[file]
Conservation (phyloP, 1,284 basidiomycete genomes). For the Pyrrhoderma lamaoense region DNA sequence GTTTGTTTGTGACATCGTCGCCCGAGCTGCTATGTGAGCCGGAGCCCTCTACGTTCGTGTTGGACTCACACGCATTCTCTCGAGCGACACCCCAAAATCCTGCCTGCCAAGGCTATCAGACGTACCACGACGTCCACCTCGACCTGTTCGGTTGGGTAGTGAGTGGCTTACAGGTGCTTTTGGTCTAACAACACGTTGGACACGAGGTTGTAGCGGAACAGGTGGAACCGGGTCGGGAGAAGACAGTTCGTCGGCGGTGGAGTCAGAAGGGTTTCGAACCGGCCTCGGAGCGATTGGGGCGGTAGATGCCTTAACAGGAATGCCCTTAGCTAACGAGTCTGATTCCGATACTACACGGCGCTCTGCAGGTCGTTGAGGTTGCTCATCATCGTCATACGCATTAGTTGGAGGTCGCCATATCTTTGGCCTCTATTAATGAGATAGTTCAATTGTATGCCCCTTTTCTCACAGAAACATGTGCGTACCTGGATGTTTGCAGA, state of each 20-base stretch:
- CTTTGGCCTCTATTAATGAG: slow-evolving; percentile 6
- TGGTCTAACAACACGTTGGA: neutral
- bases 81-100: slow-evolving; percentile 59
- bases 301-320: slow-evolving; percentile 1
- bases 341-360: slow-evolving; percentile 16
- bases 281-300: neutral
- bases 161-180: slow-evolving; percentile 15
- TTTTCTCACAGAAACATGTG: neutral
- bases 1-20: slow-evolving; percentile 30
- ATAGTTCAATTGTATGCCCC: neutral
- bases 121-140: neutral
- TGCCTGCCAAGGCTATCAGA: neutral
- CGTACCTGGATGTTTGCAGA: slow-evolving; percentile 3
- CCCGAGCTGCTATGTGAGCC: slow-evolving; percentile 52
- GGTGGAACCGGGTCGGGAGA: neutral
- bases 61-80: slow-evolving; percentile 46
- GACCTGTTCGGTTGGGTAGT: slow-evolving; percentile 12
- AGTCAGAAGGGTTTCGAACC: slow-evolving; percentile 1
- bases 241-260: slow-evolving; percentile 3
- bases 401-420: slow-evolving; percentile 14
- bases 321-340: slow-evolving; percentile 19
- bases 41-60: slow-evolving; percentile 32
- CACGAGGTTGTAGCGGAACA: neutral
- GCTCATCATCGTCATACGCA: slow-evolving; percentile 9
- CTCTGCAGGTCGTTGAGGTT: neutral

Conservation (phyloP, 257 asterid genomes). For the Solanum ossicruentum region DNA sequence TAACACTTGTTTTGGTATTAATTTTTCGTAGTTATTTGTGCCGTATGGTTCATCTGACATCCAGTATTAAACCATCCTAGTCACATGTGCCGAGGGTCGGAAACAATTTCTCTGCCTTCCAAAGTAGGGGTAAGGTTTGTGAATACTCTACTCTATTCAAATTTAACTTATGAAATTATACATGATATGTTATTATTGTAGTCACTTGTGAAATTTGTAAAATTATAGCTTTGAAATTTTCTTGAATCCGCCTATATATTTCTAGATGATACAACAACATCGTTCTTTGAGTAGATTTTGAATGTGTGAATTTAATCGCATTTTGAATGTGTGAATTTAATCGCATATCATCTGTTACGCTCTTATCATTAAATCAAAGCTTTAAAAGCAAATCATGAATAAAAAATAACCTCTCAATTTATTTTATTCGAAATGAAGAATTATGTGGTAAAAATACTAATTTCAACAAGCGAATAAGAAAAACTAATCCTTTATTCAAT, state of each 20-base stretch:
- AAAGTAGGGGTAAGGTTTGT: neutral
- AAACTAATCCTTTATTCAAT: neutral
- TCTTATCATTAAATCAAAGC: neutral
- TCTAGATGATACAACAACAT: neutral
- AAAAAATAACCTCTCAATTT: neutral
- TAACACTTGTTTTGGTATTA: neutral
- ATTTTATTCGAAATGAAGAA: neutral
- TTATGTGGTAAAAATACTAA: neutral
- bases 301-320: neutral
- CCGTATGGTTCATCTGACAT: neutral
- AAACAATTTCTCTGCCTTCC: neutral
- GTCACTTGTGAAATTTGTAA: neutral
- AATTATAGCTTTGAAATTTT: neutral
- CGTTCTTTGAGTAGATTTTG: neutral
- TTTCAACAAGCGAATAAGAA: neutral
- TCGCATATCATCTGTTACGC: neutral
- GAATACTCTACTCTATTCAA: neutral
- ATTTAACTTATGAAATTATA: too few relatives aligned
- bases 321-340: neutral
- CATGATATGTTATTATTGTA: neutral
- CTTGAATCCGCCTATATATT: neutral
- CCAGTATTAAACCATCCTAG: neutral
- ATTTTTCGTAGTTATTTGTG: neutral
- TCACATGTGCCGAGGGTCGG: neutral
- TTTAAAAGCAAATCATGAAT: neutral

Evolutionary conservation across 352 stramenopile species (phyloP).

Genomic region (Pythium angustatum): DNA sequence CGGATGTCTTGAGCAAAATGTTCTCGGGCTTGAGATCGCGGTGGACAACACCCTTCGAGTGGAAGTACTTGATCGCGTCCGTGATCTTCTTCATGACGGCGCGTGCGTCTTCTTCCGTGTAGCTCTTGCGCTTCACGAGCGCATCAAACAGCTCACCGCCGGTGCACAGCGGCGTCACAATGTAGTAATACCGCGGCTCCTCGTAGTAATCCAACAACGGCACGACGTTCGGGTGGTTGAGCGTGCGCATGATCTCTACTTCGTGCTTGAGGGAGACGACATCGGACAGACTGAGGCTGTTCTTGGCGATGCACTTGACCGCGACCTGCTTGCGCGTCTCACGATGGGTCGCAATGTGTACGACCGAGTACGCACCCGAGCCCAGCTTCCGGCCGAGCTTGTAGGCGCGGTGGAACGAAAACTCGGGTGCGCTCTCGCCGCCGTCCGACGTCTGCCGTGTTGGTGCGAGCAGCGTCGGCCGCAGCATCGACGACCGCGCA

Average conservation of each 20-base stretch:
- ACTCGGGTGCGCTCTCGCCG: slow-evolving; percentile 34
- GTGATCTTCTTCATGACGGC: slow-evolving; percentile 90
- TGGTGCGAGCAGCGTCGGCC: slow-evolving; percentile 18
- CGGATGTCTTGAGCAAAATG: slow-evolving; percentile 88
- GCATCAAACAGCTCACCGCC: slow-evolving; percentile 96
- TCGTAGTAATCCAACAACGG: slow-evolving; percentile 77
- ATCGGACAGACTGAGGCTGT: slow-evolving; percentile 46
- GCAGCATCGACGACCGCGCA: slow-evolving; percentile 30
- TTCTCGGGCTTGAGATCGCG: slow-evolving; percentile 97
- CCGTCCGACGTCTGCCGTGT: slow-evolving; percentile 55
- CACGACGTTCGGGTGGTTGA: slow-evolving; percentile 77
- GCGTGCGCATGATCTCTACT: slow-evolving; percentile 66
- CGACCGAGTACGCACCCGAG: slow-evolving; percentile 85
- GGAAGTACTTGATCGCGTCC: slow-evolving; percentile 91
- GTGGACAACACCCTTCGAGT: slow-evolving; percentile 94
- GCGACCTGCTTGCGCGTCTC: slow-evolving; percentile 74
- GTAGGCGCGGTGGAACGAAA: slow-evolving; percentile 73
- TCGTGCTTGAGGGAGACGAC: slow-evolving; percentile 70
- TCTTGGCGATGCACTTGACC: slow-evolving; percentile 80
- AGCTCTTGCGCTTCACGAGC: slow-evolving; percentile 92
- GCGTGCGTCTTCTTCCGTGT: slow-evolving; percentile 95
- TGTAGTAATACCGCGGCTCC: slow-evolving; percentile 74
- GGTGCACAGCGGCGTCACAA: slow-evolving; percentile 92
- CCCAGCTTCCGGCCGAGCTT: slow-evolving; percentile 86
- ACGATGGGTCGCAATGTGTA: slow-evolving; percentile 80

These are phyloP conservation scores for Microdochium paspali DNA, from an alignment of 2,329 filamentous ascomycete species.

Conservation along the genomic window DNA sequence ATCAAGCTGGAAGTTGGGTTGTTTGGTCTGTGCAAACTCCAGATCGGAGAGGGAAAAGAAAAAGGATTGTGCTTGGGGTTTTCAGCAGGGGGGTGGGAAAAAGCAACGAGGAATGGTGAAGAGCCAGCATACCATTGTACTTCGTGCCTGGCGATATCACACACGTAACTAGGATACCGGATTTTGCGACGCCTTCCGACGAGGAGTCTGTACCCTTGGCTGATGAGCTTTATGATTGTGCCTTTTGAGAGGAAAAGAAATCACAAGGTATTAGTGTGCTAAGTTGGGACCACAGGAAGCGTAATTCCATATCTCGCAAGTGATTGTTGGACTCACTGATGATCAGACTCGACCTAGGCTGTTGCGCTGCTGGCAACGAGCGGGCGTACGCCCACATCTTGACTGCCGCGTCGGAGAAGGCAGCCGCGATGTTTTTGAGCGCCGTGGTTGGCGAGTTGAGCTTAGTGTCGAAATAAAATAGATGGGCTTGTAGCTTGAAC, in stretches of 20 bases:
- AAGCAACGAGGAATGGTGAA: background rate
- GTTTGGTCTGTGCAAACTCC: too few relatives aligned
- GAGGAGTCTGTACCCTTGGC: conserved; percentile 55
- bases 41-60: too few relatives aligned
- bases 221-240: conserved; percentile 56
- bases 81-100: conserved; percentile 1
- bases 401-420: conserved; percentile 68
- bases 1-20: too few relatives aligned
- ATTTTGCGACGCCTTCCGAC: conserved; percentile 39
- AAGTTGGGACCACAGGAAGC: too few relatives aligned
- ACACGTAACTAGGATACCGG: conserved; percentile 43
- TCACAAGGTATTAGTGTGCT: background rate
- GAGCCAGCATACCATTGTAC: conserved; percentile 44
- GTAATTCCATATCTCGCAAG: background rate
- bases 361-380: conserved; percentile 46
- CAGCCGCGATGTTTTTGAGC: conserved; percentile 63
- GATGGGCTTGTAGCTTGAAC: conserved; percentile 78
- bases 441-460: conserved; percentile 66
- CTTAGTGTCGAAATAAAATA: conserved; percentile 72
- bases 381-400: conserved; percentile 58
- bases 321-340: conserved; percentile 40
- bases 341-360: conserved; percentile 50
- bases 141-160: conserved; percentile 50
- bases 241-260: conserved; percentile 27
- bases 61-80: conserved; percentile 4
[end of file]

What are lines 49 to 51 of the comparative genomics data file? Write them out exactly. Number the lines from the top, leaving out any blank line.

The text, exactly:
- CCAGTATTAAACCATCCTAG: neutral
- ATTTTTCGTAGTTATTTGTG: neutral
- TCACATGTGCCGAGGGTCGG: neutral